Celebrity Pathologist Believes Jeffrey Epstein’s Death Was A Homicide, Not Suicide
A pathologist who gained some celebrity as an expert in the O.J. Simpson murder trial believes that Jeffrey Epstein’s death was a homicide, not a suicide. His report contradicts the findings of New York City’s chief medical examiner, and returns to the question of whether suicide could have caused certain broken bones in Epstein’s neck.
Epstein, the disgraced financier who was widely alleged to have sexually assaulted multiple minor girls, was arrested in New Jersey on sex trafficking charges in July. He was found dead in his cell in August. At the time, experts noted that strangulation is the most common cause for the breaking of a “hyoid” bone, but that suicide by hanging can also cause it.
This latest report, by Michael Baden, describes three broken bones in his neck and asserts that they could only be the result of homicide by strangling. Epstein’s brother, Mark Epstein, hired Bader to observe Epstein’s autopsy.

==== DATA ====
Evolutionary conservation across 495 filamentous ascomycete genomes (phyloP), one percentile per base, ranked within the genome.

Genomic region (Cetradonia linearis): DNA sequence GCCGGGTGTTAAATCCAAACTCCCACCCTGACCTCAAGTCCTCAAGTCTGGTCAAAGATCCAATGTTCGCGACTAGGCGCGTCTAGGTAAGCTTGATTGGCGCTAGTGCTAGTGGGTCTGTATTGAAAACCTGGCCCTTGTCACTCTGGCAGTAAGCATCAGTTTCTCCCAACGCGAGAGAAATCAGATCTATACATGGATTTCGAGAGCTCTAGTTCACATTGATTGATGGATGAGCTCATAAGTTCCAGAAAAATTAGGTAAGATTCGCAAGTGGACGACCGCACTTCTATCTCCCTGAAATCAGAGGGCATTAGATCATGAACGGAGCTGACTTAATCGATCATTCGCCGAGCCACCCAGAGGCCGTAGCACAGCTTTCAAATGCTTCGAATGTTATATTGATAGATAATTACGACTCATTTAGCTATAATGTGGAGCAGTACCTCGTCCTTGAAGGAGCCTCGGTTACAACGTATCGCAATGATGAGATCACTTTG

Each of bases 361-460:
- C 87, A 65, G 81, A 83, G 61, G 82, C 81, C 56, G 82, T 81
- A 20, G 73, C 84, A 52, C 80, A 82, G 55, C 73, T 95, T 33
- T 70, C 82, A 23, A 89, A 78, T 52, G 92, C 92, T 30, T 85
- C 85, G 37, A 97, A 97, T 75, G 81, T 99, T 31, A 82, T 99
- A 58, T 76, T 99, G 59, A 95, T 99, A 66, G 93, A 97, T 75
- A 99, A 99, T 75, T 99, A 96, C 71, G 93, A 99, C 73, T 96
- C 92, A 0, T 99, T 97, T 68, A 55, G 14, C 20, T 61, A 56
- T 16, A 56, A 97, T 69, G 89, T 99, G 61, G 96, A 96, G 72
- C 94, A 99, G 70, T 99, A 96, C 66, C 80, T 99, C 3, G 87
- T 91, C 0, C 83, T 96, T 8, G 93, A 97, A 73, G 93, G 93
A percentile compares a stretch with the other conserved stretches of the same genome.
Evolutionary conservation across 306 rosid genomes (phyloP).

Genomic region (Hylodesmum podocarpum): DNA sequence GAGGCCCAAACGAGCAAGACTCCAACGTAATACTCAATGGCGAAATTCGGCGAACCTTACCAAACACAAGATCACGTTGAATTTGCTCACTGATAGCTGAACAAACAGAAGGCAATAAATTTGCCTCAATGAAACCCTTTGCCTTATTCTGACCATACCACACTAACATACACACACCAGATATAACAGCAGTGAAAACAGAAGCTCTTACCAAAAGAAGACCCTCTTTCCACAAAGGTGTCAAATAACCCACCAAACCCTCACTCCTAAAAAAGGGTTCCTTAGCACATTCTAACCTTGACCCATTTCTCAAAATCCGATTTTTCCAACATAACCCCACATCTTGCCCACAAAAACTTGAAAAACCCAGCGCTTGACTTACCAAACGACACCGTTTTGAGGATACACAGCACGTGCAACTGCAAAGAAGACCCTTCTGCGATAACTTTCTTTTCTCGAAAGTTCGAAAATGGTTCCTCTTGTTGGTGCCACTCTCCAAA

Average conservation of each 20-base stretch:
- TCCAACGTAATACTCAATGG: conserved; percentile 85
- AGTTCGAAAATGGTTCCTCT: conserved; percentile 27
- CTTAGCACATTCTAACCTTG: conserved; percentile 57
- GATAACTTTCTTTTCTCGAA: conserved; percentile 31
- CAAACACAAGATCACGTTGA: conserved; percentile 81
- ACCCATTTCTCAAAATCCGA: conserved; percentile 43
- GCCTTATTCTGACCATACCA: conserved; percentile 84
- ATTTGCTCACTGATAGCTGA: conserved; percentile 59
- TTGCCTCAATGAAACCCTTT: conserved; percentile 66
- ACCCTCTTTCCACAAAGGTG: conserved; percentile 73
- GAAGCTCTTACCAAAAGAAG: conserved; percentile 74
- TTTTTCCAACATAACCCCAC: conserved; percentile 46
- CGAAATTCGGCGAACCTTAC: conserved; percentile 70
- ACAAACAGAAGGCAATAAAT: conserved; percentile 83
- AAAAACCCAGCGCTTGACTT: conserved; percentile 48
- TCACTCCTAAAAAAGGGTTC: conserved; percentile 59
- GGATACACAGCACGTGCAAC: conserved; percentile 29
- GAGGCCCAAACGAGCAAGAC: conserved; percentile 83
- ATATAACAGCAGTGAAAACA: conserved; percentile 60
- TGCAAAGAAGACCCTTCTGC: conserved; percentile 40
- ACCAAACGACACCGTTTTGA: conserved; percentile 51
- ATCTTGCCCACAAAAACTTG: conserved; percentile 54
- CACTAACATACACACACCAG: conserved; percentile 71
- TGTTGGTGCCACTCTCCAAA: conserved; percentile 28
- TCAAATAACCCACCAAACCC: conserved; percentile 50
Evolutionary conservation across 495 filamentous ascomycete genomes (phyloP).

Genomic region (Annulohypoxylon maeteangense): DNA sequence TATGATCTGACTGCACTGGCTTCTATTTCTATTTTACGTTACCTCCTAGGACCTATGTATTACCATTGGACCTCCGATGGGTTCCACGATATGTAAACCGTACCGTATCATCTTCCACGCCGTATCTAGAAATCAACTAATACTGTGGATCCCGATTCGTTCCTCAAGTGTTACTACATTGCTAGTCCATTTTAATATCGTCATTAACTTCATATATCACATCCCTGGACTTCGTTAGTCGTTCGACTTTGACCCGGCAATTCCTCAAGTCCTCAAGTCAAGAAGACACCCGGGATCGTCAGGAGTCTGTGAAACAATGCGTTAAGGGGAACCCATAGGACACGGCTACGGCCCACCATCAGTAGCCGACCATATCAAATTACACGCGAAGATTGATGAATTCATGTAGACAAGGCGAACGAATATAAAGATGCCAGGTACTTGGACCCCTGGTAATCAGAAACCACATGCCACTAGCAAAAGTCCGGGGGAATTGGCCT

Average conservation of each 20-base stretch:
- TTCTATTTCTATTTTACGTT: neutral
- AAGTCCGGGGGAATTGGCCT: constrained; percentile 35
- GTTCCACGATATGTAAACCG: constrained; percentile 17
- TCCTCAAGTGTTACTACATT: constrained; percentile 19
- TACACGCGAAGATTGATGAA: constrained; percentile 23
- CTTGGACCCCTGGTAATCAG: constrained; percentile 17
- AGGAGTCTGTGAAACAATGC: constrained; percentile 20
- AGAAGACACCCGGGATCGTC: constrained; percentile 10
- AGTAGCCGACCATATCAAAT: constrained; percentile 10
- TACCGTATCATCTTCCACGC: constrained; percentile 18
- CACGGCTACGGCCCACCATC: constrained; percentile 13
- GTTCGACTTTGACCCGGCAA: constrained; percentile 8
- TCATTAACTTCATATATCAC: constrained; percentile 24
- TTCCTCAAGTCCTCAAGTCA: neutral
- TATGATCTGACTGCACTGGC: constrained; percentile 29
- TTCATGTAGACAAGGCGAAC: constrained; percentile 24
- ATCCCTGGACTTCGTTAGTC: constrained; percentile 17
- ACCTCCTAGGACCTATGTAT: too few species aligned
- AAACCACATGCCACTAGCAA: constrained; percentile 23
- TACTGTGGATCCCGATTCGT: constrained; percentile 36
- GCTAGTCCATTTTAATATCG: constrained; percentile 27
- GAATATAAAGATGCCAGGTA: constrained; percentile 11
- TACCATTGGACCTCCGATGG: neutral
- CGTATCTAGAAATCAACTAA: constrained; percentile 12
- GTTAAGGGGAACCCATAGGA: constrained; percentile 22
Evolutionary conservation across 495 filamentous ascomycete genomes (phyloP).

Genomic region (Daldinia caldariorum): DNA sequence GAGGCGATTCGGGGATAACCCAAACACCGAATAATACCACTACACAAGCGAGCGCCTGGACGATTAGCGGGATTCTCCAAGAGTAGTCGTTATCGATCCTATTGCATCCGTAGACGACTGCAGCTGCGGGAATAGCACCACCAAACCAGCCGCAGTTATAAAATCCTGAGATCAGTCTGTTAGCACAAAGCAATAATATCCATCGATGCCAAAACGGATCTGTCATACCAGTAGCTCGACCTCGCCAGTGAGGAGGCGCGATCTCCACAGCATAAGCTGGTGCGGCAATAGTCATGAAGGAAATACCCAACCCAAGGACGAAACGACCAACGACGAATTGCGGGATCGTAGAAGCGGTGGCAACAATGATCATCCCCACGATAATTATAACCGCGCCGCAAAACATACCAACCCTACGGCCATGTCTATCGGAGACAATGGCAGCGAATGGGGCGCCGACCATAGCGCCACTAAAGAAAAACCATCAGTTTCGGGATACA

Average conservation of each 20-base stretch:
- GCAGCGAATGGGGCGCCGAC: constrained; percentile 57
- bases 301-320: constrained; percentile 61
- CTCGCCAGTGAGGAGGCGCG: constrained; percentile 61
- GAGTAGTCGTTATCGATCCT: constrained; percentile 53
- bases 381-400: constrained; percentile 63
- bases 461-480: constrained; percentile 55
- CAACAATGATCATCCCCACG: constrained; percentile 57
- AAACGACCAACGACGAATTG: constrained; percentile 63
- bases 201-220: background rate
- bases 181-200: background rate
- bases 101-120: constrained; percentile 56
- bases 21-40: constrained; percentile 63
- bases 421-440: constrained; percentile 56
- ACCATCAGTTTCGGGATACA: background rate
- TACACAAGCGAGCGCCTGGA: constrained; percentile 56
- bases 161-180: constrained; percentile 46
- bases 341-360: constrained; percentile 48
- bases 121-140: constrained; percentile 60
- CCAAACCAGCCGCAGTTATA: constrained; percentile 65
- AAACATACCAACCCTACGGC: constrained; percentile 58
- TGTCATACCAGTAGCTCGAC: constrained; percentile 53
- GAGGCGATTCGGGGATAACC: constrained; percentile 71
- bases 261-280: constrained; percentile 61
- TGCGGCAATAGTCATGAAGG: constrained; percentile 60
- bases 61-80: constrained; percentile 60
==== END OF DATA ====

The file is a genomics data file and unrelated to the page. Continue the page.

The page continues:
Baden’s findings are “self-explanatory,” Mark Epstein told the Forward Wednesday morning. He hired Baden, he said, “because I don’t think you could find anyone better.”
“Hanging does not cause these broken bones and homicide does,” Baden said on Fox Newson Wednesday. “A huge amount of pressure was applied.” Baden said he had never seen those three bones broken in a suicide.
Baden helped investigate the assassinations of President John F. Kennedy and Martin Luther King, Jr. He hosted a show on HBO. Perhaps most famously, Baden testified for the defense during O.J. Simpson’s trial for the murder of Nicole Brown Simpson and Ron Goldman.
Baden testified that Goldman could have struggled with his murderer for up to 15 minutes — crucial time that helped strengthen O.J. Simpson’s alibi.
Epstein was buried in an unmarked plot next to his parents in a Jewish cemetery in Florida.